Stage set for phase 2 as Hills prepare for polls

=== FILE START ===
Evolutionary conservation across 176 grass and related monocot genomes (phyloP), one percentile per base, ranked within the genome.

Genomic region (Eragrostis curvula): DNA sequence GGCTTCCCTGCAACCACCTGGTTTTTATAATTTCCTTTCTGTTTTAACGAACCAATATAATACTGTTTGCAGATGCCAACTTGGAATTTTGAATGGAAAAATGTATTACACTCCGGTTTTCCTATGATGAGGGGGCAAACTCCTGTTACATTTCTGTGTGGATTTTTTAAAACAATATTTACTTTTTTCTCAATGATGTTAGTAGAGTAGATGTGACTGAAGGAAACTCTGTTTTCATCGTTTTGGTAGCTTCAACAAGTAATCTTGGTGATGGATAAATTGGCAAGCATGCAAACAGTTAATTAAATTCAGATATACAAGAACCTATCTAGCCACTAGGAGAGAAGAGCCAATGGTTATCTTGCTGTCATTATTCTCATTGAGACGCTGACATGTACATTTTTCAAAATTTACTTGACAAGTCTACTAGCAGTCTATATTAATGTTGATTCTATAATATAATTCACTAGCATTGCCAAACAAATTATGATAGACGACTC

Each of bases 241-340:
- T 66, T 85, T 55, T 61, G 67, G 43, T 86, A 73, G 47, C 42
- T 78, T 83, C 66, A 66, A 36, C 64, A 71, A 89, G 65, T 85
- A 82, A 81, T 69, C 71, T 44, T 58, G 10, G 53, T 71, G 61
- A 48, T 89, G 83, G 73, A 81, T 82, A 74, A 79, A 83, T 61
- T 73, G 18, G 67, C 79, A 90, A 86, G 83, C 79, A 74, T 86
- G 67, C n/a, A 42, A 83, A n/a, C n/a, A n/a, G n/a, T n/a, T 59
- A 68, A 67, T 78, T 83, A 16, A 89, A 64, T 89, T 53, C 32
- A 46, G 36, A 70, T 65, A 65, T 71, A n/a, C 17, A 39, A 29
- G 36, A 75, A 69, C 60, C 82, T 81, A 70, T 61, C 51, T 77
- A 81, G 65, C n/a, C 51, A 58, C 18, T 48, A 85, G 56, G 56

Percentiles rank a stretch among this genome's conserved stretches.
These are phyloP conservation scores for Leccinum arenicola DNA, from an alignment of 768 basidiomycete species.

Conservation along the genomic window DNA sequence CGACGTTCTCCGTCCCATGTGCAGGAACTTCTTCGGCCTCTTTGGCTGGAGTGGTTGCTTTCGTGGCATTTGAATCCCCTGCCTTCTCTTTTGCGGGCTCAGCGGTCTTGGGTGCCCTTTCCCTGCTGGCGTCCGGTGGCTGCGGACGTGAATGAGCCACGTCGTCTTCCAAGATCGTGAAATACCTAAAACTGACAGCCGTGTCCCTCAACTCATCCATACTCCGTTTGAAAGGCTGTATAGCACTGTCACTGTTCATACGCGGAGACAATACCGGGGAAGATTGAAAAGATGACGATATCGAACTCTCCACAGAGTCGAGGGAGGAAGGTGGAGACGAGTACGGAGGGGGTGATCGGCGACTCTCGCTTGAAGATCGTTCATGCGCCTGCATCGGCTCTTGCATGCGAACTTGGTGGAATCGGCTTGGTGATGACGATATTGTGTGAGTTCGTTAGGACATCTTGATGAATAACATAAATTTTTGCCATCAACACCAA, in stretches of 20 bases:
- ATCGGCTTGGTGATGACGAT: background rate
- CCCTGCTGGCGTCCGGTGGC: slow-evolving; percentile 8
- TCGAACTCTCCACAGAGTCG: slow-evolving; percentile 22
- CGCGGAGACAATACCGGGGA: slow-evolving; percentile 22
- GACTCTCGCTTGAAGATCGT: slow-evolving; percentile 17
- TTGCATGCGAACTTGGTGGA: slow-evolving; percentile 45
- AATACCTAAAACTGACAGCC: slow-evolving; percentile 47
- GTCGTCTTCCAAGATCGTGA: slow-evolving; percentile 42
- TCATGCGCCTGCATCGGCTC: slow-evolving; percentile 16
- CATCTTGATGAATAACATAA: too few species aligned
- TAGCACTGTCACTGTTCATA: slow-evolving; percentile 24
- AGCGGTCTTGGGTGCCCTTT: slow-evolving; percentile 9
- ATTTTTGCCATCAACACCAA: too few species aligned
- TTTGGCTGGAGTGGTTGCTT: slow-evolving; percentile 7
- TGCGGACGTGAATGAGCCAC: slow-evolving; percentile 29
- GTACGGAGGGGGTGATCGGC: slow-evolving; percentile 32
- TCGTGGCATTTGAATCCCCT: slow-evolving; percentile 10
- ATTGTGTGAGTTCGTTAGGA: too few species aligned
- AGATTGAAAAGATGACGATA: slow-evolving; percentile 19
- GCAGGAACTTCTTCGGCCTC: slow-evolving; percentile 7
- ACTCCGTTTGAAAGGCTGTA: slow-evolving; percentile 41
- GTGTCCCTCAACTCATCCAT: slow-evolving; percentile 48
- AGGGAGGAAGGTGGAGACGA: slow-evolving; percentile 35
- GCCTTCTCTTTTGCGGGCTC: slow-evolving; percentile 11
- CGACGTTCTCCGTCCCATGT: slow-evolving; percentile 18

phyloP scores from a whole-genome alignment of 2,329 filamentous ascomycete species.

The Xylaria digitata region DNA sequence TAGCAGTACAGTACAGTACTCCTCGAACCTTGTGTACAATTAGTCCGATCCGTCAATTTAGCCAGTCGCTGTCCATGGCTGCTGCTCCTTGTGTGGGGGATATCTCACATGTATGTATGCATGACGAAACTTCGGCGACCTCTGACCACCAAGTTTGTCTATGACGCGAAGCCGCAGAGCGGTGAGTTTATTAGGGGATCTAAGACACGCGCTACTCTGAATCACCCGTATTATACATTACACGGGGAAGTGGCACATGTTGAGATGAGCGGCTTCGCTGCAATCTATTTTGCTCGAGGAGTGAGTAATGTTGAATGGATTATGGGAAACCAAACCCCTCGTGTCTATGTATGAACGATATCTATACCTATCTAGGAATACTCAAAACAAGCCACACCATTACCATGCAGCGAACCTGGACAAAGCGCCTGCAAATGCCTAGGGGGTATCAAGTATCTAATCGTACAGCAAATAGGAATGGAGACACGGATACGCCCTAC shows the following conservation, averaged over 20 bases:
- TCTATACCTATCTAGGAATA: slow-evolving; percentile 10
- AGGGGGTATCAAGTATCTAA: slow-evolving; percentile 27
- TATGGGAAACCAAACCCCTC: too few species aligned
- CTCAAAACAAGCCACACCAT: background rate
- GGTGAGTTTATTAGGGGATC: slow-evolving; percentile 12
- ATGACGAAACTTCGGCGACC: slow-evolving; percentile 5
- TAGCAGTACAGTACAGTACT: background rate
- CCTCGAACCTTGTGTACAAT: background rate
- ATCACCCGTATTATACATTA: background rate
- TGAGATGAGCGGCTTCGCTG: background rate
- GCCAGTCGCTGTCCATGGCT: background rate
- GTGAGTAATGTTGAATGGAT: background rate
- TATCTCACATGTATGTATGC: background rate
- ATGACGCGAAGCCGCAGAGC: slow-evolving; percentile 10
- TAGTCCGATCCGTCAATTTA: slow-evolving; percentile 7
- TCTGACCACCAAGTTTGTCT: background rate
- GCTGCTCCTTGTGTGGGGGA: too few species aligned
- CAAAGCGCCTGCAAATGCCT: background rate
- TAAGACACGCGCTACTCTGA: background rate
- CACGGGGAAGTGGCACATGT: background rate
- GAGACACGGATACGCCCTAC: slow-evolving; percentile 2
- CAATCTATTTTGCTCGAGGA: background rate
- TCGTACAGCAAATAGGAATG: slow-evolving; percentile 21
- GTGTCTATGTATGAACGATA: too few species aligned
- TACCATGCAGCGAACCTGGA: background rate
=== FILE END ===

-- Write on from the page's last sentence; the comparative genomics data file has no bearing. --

first_imgDarjeeling: The stage is all set for the second phase of the Lok Sabha elections on Thursday, when Darjeeling, Jalpaiguri and Raigunj will go to polls.There are 1,899 polling stations in the constituency, while the total number of voters in the constituency is 16,00,564. The Darjeeling constituency comprises of the Darjeeling and Kalimpong districts, along with the Chopra sub-division of Uttar Dinajpur district. There are 16 candidates in the fray from Darjeeling constituency. “Owing to the number of candidates, two ballot units will be present in each booth. The first one will feature the 16 candidates, while the second one will have NOTA,” stated Joyoshi Das Gupta, District Election Officer and District Magistrate, Darjeeling. Also Read – Rs 13,000 crore investment to provide 2 lakh jobs: Mamata2,612 control units, 4,597 ballot units and 2,628 VVPATs will be used in the constituency. 57 companies of CAPF have been deployed in the Darjeeling district, along with 9 companies in Kalimpong. “75 to 80% of the booths will have CAPF deployment. In the other booths, state armed police personnel will be deployed,” added Das Gupta. Along with this there will be micro observers, CCTVs and web casting. 246 booths have been earmarked as critical polling stations. Also Read – Lightning kills 8, injures 16 in state”We have requested Nepal and Bangladesh to seal the borders. Both the borders will be sealed from 6 pm on Tuesday till 6 pm on Thursday,” stated the District Magistrate. Polling at 64 booths in the Darjeeling district will be conducted by an all-women team. “Out of the 64, 32 booths are in the Hills with 32 in the plains of Darjeeling district. We will try to deploy female CAPF personnel or state armed personnel, wherever possible, in these 64 booths. The female polling personnel are very enthusiastic and have been imparted training to handle any eventuality,” stated Das Gupta. Around 5,000 differently-able voters have been identified in the district. “Out of the 5,000, around 60 need assistance. We will provide wheelchairs, transportation and all the required assistance so that they can vote without any hindrance,” stated the District Election Officer. Meanwhile, it may be mentioned that polling personnel have departed for the P-2 booths in the district. These are booths that are located in remote areas and require more than a day to reach. In some cases, man loads and ponies are used to carry the EVMs and VVPATs. There are 3 such booths in Darjeeling district and 11 in Kalimpong district. The P-2 booths in Darjeeling include Danragaon, Srikhola Primary School and Rammam Forest Village Primary School. “The polling personnel for the 14 P-2 booths departed from Darjeeling and Kalimpong town on Tuesday. They will reach on Wednesday,” added Das Gupta. Vivek Dubey, the Special Police Observer for the state, held a meeting with the election officers in Raigunj on Tuesday. Talking to media persons, he stated that 195 companies of CAPF have been deployed in total at Raigung, Jalpaiguri and Darjeeling.last_img read more